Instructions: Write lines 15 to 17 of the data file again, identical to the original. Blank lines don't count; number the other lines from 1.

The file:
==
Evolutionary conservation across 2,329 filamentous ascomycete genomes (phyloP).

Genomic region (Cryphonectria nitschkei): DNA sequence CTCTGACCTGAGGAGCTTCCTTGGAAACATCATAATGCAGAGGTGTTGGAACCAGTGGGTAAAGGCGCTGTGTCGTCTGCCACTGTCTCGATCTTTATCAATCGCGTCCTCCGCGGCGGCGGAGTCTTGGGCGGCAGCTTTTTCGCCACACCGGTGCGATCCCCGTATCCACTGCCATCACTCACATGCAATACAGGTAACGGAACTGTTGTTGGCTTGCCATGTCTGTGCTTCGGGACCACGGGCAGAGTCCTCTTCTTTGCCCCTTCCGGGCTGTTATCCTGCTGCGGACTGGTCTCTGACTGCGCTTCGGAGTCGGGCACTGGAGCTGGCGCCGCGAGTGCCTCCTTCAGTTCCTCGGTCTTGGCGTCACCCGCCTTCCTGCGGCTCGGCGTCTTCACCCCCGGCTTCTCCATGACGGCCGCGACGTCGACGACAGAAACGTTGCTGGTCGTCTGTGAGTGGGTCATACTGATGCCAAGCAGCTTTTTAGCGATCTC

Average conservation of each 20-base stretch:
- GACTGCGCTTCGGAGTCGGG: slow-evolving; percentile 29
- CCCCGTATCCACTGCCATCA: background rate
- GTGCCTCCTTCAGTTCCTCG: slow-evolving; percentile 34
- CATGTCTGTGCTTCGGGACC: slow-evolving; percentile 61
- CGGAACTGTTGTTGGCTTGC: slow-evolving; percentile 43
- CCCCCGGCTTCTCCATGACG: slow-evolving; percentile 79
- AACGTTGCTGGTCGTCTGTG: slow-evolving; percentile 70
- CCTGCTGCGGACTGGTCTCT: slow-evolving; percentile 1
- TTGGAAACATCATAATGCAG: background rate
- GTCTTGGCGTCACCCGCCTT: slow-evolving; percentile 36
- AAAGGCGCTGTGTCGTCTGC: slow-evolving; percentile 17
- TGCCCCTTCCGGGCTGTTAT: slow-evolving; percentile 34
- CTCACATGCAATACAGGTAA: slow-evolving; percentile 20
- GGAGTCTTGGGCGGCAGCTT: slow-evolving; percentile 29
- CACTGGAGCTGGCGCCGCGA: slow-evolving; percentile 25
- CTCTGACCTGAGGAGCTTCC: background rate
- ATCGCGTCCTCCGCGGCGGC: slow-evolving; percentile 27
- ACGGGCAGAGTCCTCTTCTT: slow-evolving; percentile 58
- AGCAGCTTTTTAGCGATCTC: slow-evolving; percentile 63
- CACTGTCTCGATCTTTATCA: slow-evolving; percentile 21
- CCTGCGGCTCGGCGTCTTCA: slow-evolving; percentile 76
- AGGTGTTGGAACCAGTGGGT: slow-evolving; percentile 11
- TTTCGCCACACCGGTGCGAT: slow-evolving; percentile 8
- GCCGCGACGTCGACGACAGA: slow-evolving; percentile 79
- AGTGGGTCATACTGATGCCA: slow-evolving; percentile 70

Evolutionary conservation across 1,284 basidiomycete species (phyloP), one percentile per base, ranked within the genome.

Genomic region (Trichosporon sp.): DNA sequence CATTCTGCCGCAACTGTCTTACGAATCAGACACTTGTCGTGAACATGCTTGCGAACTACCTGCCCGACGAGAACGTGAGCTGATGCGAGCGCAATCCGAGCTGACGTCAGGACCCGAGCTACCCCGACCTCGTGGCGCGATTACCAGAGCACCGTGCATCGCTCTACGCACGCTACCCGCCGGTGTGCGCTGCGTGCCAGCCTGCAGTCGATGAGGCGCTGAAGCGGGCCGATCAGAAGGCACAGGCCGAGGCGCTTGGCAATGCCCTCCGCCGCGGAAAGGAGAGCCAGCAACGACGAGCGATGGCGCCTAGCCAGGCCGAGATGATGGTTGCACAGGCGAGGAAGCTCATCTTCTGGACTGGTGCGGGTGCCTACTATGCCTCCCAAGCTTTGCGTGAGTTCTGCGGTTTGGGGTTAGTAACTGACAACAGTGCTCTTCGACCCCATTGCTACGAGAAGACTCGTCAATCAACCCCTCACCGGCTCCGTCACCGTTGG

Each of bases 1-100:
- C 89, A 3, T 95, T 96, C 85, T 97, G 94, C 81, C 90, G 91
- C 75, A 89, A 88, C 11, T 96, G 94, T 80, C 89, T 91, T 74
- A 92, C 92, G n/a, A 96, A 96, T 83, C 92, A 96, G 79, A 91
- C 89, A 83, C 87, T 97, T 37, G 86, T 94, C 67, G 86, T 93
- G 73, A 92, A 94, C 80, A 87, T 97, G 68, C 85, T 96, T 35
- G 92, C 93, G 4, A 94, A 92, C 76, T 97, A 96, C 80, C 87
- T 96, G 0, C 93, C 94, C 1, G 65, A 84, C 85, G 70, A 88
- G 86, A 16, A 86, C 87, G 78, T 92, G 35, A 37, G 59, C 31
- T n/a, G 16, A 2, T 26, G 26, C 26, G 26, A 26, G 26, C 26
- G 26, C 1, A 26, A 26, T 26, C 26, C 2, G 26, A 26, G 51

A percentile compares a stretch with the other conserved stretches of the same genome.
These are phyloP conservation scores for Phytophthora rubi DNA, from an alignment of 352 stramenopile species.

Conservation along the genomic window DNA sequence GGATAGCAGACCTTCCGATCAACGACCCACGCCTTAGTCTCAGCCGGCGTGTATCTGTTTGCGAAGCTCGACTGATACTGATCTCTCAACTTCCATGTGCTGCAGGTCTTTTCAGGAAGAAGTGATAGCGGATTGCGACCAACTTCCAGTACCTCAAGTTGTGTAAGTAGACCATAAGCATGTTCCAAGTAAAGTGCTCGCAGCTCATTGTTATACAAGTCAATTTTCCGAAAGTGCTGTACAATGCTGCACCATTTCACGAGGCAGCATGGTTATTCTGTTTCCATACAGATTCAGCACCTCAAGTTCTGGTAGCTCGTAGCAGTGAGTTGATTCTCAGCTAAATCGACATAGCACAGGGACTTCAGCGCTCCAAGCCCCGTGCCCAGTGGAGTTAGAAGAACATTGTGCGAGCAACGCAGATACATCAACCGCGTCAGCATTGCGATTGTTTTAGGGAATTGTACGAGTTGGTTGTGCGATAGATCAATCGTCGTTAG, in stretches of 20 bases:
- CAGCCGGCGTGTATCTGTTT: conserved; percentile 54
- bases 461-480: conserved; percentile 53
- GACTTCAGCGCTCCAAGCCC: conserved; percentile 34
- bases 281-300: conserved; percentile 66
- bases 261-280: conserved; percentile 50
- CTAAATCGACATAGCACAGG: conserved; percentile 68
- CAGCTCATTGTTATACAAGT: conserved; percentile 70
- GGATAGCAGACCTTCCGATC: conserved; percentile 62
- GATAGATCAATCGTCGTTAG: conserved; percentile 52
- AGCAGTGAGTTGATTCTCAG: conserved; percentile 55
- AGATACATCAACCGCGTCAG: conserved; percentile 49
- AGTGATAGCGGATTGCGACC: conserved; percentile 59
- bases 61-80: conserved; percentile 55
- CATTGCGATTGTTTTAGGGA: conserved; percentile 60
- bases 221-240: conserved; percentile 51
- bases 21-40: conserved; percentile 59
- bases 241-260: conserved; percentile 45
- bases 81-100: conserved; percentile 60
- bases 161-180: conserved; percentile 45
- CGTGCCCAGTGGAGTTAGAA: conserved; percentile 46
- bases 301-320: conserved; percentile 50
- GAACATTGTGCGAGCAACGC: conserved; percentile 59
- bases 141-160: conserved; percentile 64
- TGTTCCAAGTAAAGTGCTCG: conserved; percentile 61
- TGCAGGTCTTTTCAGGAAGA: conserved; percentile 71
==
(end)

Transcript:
- TGCCCCTTCCGGGCTGTTAT: slow-evolving; percentile 34
- CTCACATGCAATACAGGTAA: slow-evolving; percentile 20
- GGAGTCTTGGGCGGCAGCTT: slow-evolving; percentile 29